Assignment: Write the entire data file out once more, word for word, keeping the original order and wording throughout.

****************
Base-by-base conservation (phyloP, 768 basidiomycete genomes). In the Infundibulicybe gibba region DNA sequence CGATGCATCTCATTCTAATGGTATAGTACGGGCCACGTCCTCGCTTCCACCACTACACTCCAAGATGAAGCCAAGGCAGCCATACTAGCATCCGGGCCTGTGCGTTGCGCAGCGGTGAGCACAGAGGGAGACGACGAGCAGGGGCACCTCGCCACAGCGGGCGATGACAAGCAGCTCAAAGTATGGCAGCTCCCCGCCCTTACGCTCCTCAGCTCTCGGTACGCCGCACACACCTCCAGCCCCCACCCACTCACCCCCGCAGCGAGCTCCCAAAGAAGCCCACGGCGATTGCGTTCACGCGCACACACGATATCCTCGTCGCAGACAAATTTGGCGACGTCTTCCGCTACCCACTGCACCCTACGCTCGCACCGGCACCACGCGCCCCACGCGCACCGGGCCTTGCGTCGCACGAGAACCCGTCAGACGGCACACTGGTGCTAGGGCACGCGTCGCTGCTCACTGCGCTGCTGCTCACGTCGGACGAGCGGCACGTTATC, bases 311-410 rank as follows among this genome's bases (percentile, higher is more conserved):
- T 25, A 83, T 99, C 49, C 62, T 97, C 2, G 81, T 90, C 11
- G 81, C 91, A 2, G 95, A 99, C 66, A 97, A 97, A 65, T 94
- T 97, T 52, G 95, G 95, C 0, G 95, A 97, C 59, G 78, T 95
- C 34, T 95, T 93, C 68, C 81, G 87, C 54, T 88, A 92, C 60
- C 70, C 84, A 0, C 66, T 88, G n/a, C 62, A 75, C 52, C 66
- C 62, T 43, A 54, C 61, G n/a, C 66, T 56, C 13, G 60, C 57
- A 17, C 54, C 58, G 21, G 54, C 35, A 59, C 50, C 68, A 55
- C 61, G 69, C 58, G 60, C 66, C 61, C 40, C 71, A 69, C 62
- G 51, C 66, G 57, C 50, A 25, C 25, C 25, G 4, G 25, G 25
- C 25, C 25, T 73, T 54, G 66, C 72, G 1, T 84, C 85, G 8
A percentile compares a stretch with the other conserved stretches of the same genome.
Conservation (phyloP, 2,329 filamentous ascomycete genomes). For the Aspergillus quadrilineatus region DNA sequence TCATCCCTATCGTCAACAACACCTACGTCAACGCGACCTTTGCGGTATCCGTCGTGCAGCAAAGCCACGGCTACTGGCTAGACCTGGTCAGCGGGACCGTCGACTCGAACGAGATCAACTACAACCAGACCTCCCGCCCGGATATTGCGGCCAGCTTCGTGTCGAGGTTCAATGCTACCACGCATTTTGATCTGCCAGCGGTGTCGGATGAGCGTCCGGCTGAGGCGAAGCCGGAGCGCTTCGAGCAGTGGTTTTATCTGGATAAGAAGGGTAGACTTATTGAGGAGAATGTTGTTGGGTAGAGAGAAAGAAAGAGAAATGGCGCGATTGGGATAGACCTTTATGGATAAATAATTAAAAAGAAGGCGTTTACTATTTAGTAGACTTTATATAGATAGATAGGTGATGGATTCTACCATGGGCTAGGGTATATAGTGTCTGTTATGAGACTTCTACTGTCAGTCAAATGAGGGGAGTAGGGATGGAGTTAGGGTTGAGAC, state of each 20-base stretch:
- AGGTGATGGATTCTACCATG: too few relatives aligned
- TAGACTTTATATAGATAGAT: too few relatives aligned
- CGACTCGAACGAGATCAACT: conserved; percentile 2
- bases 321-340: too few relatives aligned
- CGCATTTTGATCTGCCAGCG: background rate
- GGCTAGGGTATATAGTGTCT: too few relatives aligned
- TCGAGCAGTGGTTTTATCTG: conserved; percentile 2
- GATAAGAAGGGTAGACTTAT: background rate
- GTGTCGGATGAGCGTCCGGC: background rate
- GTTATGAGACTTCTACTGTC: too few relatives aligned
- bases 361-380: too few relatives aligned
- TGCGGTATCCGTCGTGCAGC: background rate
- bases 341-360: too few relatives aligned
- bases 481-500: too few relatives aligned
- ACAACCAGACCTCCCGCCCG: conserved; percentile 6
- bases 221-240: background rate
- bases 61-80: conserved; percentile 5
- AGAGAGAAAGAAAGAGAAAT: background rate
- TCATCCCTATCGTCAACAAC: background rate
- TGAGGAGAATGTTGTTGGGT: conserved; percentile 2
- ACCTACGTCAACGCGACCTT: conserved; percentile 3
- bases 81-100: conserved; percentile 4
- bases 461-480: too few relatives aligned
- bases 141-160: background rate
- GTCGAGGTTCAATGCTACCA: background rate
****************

Base-by-base conservation (phyloP, 768 basidiomycete genomes). In the Infundibulicybe gibba region DNA sequence CGATGCATCTCATTCTAATGGTATAGTACGGGCCACGTCCTCGCTTCCACCACTACACTCCAAGATGAAGCCAAGGCAGCCATACTAGCATCCGGGCCTGTGCGTTGCGCAGCGGTGAGCACAGAGGGAGACGACGAGCAGGGGCACCTCGCCACAGCGGGCGATGACAAGCAGCTCAAAGTATGGCAGCTCCCCGCCCTTACGCTCCTCAGCTCTCGGTACGCCGCACACACCTCCAGCCCCCACCCACTCACCCCCGCAGCGAGCTCCCAAAGAAGCCCACGGCGATTGCGTTCACGCGCACACACGATATCCTCGTCGCAGACAAATTTGGCGACGTCTTCCGCTACCCACTGCACCCTACGCTCGCACCGGCACCACGCGCCCCACGCGCACCGGGCCTTGCGTCGCACGAGAACCCGTCAGACGGCACACTGGTGCTAGGGCACGCGTCGCTGCTCACTGCGCTGCTGCTCACGTCGGACGAGCGGCACGTTATC, bases 311-410 rank as follows among this genome's bases (percentile, higher is more conserved):
- T 25, A 83, T 99, C 49, C 62, T 97, C 2, G 81, T 90, C 11
- G 81, C 91, A 2, G 95, A 99, C 66, A 97, A 97, A 65, T 94
- T 97, T 52, G 95, G 95, C 0, G 95, A 97, C 59, G 78, T 95
- C 34, T 95, T 93, C 68, C 81, G 87, C 54, T 88, A 92, C 60
- C 70, C 84, A 0, C 66, T 88, G n/a, C 62, A 75, C 52, C 66
- C 62, T 43, A 54, C 61, G n/a, C 66, T 56, C 13, G 60, C 57
- A 17, C 54, C 58, G 21, G 54, C 35, A 59, C 50, C 68, A 55
- C 61, G 69, C 58, G 60, C 66, C 61, C 40, C 71, A 69, C 62
- G 51, C 66, G 57, C 50, A 25, C 25, C 25, G 4, G 25, G 25
- C 25, C 25, T 73, T 54, G 66, C 72, G 1, T 84, C 85, G 8
A percentile compares a stretch with the other conserved stretches of the same genome.
Conservation (phyloP, 2,329 filamentous ascomycete genomes). For the Aspergillus quadrilineatus region DNA sequence TCATCCCTATCGTCAACAACACCTACGTCAACGCGACCTTTGCGGTATCCGTCGTGCAGCAAAGCCACGGCTACTGGCTAGACCTGGTCAGCGGGACCGTCGACTCGAACGAGATCAACTACAACCAGACCTCCCGCCCGGATATTGCGGCCAGCTTCGTGTCGAGGTTCAATGCTACCACGCATTTTGATCTGCCAGCGGTGTCGGATGAGCGTCCGGCTGAGGCGAAGCCGGAGCGCTTCGAGCAGTGGTTTTATCTGGATAAGAAGGGTAGACTTATTGAGGAGAATGTTGTTGGGTAGAGAGAAAGAAAGAGAAATGGCGCGATTGGGATAGACCTTTATGGATAAATAATTAAAAAGAAGGCGTTTACTATTTAGTAGACTTTATATAGATAGATAGGTGATGGATTCTACCATGGGCTAGGGTATATAGTGTCTGTTATGAGACTTCTACTGTCAGTCAAATGAGGGGAGTAGGGATGGAGTTAGGGTTGAGAC, state of each 20-base stretch:
- AGGTGATGGATTCTACCATG: too few relatives aligned
- TAGACTTTATATAGATAGAT: too few relatives aligned
- CGACTCGAACGAGATCAACT: conserved; percentile 2
- bases 321-340: too few relatives aligned
- CGCATTTTGATCTGCCAGCG: background rate
- GGCTAGGGTATATAGTGTCT: too few relatives aligned
- TCGAGCAGTGGTTTTATCTG: conserved; percentile 2
- GATAAGAAGGGTAGACTTAT: background rate
- GTGTCGGATGAGCGTCCGGC: background rate
- GTTATGAGACTTCTACTGTC: too few relatives aligned
- bases 361-380: too few relatives aligned
- TGCGGTATCCGTCGTGCAGC: background rate
- bases 341-360: too few relatives aligned
- bases 481-500: too few relatives aligned
- ACAACCAGACCTCCCGCCCG: conserved; percentile 6
- bases 221-240: background rate
- bases 61-80: conserved; percentile 5
- AGAGAGAAAGAAAGAGAAAT: background rate
- TCATCCCTATCGTCAACAAC: background rate
- TGAGGAGAATGTTGTTGGGT: conserved; percentile 2
- ACCTACGTCAACGCGACCTT: conserved; percentile 3
- bases 81-100: conserved; percentile 4
- bases 461-480: too few relatives aligned
- bases 141-160: background rate
- GTCGAGGTTCAATGCTACCA: background rate